The Original Sonny Bryan's versus Mike Anderson's in a Brisket Showdown

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In honor of Sunday's sold-out Meat Fight, we're celebrating smoked animal flesh all week long in our inaugural Meat Week, in which we celebrate the procuring, cooking and face-stuffing of dead-animal flesh.

An oft-overlooked brisket is the lunchtime variety, guaranteed to make your afternoon at work a slow and lazy one. Two lunchtime establishments just north of downtown have been around for eons now, and are about fifty feet from each other. I like to imagine the owners peer at each other's buildings from the windows of their restaurants, possibly using binoculars, to see what the other one is up to. If there isn't some sort of rivalry there, I'd at least like to pretend there is one, okay?

Sonny Bryan's OG Smokiness Was possibly once wafted near some smoke of an indeterminate nature

Tenderness Was veering towards dry, but not quite there, still pretty tender

Beefiness Sliced too thin to be described as really beefy

With sauce Delicious, because all sauce should be served in a used beer bottle

Without sauce Like eating some beef, but in a school canteen from the 17th century, so pretty cool I suppose

Cost $7.99 for a brisket lunch plate with two sides

A symphony of wood and smoke, the original Sonny Bryan's has been open since before the Bible was written. As soon as the cow was invented, Sonny begun to smoke it. Some people said he was a madman, but he knew that, centuries later, everyone else would catch on. Unfortunately, since then the art of a really well-smoked piece of brisket has been lost to the ages. No doubt, somewhere within the dusty confines of Sonny's there is a secret recipe, some might say an ancient text, that will tell the employees of Sonny, or the disciples as they are undoubtedly called, how to apply smoke to meat. There are, however, yet to find it.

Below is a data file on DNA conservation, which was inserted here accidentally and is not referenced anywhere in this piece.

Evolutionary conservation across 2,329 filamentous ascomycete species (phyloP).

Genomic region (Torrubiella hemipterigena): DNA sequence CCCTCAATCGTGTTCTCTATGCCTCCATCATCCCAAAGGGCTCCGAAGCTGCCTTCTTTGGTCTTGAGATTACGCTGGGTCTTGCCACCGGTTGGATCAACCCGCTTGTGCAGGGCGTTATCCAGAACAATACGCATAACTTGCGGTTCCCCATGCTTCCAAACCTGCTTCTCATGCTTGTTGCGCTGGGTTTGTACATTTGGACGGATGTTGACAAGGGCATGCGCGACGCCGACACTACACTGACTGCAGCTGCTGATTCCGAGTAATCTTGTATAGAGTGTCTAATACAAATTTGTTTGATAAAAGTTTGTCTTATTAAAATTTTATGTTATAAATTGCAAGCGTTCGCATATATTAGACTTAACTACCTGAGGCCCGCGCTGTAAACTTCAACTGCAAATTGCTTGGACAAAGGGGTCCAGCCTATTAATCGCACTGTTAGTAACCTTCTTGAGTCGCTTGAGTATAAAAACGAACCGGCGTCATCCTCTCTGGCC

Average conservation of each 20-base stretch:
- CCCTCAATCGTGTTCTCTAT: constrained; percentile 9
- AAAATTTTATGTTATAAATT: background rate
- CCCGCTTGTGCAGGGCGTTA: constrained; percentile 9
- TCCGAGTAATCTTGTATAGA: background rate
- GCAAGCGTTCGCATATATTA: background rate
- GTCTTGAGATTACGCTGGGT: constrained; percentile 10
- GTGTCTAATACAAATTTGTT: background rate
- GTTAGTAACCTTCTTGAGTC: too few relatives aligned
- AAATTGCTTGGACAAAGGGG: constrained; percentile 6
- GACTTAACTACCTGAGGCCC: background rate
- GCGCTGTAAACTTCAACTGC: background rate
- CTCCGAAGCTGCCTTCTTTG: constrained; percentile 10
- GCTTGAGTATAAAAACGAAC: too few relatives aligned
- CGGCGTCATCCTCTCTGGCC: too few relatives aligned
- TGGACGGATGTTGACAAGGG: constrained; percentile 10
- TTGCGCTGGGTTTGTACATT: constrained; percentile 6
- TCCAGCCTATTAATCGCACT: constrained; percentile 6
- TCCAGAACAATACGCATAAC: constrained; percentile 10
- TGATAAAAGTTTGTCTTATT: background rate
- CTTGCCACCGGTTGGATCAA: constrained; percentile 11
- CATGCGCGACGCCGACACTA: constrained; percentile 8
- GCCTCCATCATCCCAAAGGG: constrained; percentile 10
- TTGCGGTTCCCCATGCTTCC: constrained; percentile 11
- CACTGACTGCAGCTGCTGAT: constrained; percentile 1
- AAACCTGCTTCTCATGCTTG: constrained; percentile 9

Look, it wasn't all bad. It was pretty tender, and combined with the sauce, distinctly delicious, because it's almost impossible to go wrong with that combo, no matter how unsmoky the meat is. The tenderness was good, it just wasn't smoky enough for a good Texas piece o'brisket.


Mike Anderson's Smokiness Smoky enough for you to take a bit and go "this is definitely some smoked meat right here." So about a 7/10.

Tenderness Pillow-soft, but not quite fatty enough to be an excellent experience.

Beefiness Real man slices, the sort that Justin Lookadoo would declare to be fit for a wild, untamed Man of God.

With sauce Goddammit Mike Anderson has the best sauce. He really does.

Without sauce Still distinctly edible, lovely smoke, nicely tender.

Cost $5 for a brisket sandwich, $10 with two sides

While not quite as weird as SB's, Mike Anderson's fine establishment, which boasts more cow-hide than a place with a lot of cow-hide, has been a fixture on Harry Hines for decades. Before I was born, Mike Anderson was chopping animals for hungry Dallasites. As a man who stands there, day in, day out, chopping meat smoked in his place, what do you think he eats for dinner? It's got to be a salad or something, right? I put on five pounds just by looking at Mike's gloves.

Although the heat-lamp warmed brisket is no world-beater, it's undoubtedly several steps above SB's in every department, and you can't beat being served meat by the man whose name is above the door. When you combine the better brisket with some of the best sauce in town you literally cannot go wrong. And $5 for a sandwich? That's like $1 more than a 7-Eleven sandwich, and when was that ever served with a smile and a vat of sauce? I would buy Mike Anderson's sauce in a bucket if it was served that way. No matter the cost of the bucket. This battle of Ancient Nearby Lunch Places is no match -- the whippersnapper Anderson takes home the gold.

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